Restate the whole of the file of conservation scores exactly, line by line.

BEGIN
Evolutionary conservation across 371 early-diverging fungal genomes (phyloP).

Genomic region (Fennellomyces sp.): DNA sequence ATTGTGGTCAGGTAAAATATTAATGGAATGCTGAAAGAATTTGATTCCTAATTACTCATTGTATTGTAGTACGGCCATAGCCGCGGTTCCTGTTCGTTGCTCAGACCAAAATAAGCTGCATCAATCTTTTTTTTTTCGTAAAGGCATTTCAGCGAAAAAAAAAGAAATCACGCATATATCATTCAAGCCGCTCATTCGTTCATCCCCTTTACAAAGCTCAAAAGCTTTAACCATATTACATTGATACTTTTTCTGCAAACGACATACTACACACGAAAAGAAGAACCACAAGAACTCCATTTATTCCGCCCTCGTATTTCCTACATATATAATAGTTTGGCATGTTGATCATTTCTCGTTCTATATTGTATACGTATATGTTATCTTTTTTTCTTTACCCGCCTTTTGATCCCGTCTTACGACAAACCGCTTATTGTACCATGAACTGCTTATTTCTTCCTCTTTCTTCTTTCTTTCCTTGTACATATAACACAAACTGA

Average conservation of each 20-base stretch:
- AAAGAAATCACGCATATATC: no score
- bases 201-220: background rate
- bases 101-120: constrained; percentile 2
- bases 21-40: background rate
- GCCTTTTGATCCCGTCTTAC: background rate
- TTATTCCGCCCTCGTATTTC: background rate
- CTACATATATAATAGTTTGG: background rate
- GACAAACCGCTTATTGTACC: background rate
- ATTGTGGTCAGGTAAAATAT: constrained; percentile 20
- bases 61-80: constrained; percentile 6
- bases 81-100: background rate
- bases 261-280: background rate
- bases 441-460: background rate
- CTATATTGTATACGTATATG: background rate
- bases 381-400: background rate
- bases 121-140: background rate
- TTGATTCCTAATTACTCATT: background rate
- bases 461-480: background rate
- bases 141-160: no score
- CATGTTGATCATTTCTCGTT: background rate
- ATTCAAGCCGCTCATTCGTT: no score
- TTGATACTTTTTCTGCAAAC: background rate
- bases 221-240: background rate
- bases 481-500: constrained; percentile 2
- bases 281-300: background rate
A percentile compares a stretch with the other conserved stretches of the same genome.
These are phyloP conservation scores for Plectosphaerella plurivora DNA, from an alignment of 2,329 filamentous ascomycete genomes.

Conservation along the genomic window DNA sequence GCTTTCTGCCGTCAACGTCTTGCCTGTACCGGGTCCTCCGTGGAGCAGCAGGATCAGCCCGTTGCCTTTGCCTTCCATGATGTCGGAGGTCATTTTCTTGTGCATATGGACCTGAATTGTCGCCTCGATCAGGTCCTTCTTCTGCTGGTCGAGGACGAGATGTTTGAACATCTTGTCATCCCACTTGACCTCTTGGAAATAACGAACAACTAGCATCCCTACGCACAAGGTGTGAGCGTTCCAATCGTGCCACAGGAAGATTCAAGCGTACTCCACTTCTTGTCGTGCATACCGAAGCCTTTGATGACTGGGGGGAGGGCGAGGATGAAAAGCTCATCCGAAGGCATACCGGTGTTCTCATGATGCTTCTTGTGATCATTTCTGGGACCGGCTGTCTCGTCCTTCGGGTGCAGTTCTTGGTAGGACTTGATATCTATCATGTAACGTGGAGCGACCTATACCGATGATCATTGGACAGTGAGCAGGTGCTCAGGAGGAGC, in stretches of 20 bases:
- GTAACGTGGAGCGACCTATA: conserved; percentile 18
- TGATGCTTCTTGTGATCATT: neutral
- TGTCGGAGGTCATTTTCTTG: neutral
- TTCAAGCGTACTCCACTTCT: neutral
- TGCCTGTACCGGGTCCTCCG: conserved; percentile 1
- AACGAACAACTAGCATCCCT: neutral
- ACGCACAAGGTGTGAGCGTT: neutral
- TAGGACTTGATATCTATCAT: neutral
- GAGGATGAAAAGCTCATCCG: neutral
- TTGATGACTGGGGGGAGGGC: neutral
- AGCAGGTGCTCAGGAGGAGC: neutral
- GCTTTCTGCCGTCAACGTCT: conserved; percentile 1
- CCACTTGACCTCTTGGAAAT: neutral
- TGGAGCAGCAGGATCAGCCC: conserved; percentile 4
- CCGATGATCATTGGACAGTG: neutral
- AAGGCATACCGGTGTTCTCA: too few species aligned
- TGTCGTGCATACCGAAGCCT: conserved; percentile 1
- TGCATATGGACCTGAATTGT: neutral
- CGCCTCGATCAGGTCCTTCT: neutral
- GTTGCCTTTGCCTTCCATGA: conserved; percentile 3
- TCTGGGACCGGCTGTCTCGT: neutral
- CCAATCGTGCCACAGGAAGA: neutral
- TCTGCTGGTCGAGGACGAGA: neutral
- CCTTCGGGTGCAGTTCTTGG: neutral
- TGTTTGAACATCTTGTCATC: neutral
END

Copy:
Evolutionary conservation across 371 early-diverging fungal genomes (phyloP).

Genomic region (Fennellomyces sp.): DNA sequence ATTGTGGTCAGGTAAAATATTAATGGAATGCTGAAAGAATTTGATTCCTAATTACTCATTGTATTGTAGTACGGCCATAGCCGCGGTTCCTGTTCGTTGCTCAGACCAAAATAAGCTGCATCAATCTTTTTTTTTTCGTAAAGGCATTTCAGCGAAAAAAAAAGAAATCACGCATATATCATTCAAGCCGCTCATTCGTTCATCCCCTTTACAAAGCTCAAAAGCTTTAACCATATTACATTGATACTTTTTCTGCAAACGACATACTACACACGAAAAGAAGAACCACAAGAACTCCATTTATTCCGCCCTCGTATTTCCTACATATATAATAGTTTGGCATGTTGATCATTTCTCGTTCTATATTGTATACGTATATGTTATCTTTTTTTCTTTACCCGCCTTTTGATCCCGTCTTACGACAAACCGCTTATTGTACCATGAACTGCTTATTTCTTCCTCTTTCTTCTTTCTTTCCTTGTACATATAACACAAACTGA

Average conservation of each 20-base stretch:
- AAAGAAATCACGCATATATC: no score
- bases 201-220: background rate
- bases 101-120: constrained; percentile 2
- bases 21-40: background rate
- GCCTTTTGATCCCGTCTTAC: background rate
- TTATTCCGCCCTCGTATTTC: background rate
- CTACATATATAATAGTTTGG: background rate
- GACAAACCGCTTATTGTACC: background rate
- ATTGTGGTCAGGTAAAATAT: constrained; percentile 20
- bases 61-80: constrained; percentile 6
- bases 81-100: background rate
- bases 261-280: background rate
- bases 441-460: background rate
- CTATATTGTATACGTATATG: background rate
- bases 381-400: background rate
- bases 121-140: background rate
- TTGATTCCTAATTACTCATT: background rate
- bases 461-480: background rate
- bases 141-160: no score
- CATGTTGATCATTTCTCGTT: background rate
- ATTCAAGCCGCTCATTCGTT: no score
- TTGATACTTTTTCTGCAAAC: background rate
- bases 221-240: background rate
- bases 481-500: constrained; percentile 2
- bases 281-300: background rate
A percentile compares a stretch with the other conserved stretches of the same genome.
These are phyloP conservation scores for Plectosphaerella plurivora DNA, from an alignment of 2,329 filamentous ascomycete genomes.

Conservation along the genomic window DNA sequence GCTTTCTGCCGTCAACGTCTTGCCTGTACCGGGTCCTCCGTGGAGCAGCAGGATCAGCCCGTTGCCTTTGCCTTCCATGATGTCGGAGGTCATTTTCTTGTGCATATGGACCTGAATTGTCGCCTCGATCAGGTCCTTCTTCTGCTGGTCGAGGACGAGATGTTTGAACATCTTGTCATCCCACTTGACCTCTTGGAAATAACGAACAACTAGCATCCCTACGCACAAGGTGTGAGCGTTCCAATCGTGCCACAGGAAGATTCAAGCGTACTCCACTTCTTGTCGTGCATACCGAAGCCTTTGATGACTGGGGGGAGGGCGAGGATGAAAAGCTCATCCGAAGGCATACCGGTGTTCTCATGATGCTTCTTGTGATCATTTCTGGGACCGGCTGTCTCGTCCTTCGGGTGCAGTTCTTGGTAGGACTTGATATCTATCATGTAACGTGGAGCGACCTATACCGATGATCATTGGACAGTGAGCAGGTGCTCAGGAGGAGC, in stretches of 20 bases:
- GTAACGTGGAGCGACCTATA: conserved; percentile 18
- TGATGCTTCTTGTGATCATT: neutral
- TGTCGGAGGTCATTTTCTTG: neutral
- TTCAAGCGTACTCCACTTCT: neutral
- TGCCTGTACCGGGTCCTCCG: conserved; percentile 1
- AACGAACAACTAGCATCCCT: neutral
- ACGCACAAGGTGTGAGCGTT: neutral
- TAGGACTTGATATCTATCAT: neutral
- GAGGATGAAAAGCTCATCCG: neutral
- TTGATGACTGGGGGGAGGGC: neutral
- AGCAGGTGCTCAGGAGGAGC: neutral
- GCTTTCTGCCGTCAACGTCT: conserved; percentile 1
- CCACTTGACCTCTTGGAAAT: neutral
- TGGAGCAGCAGGATCAGCCC: conserved; percentile 4
- CCGATGATCATTGGACAGTG: neutral
- AAGGCATACCGGTGTTCTCA: too few species aligned
- TGTCGTGCATACCGAAGCCT: conserved; percentile 1
- TGCATATGGACCTGAATTGT: neutral
- CGCCTCGATCAGGTCCTTCT: neutral
- GTTGCCTTTGCCTTCCATGA: conserved; percentile 3
- TCTGGGACCGGCTGTCTCGT: neutral
- CCAATCGTGCCACAGGAAGA: neutral
- TCTGCTGGTCGAGGACGAGA: neutral
- CCTTCGGGTGCAGTTCTTGG: neutral
- TGTTTGAACATCTTGTCATC: neutral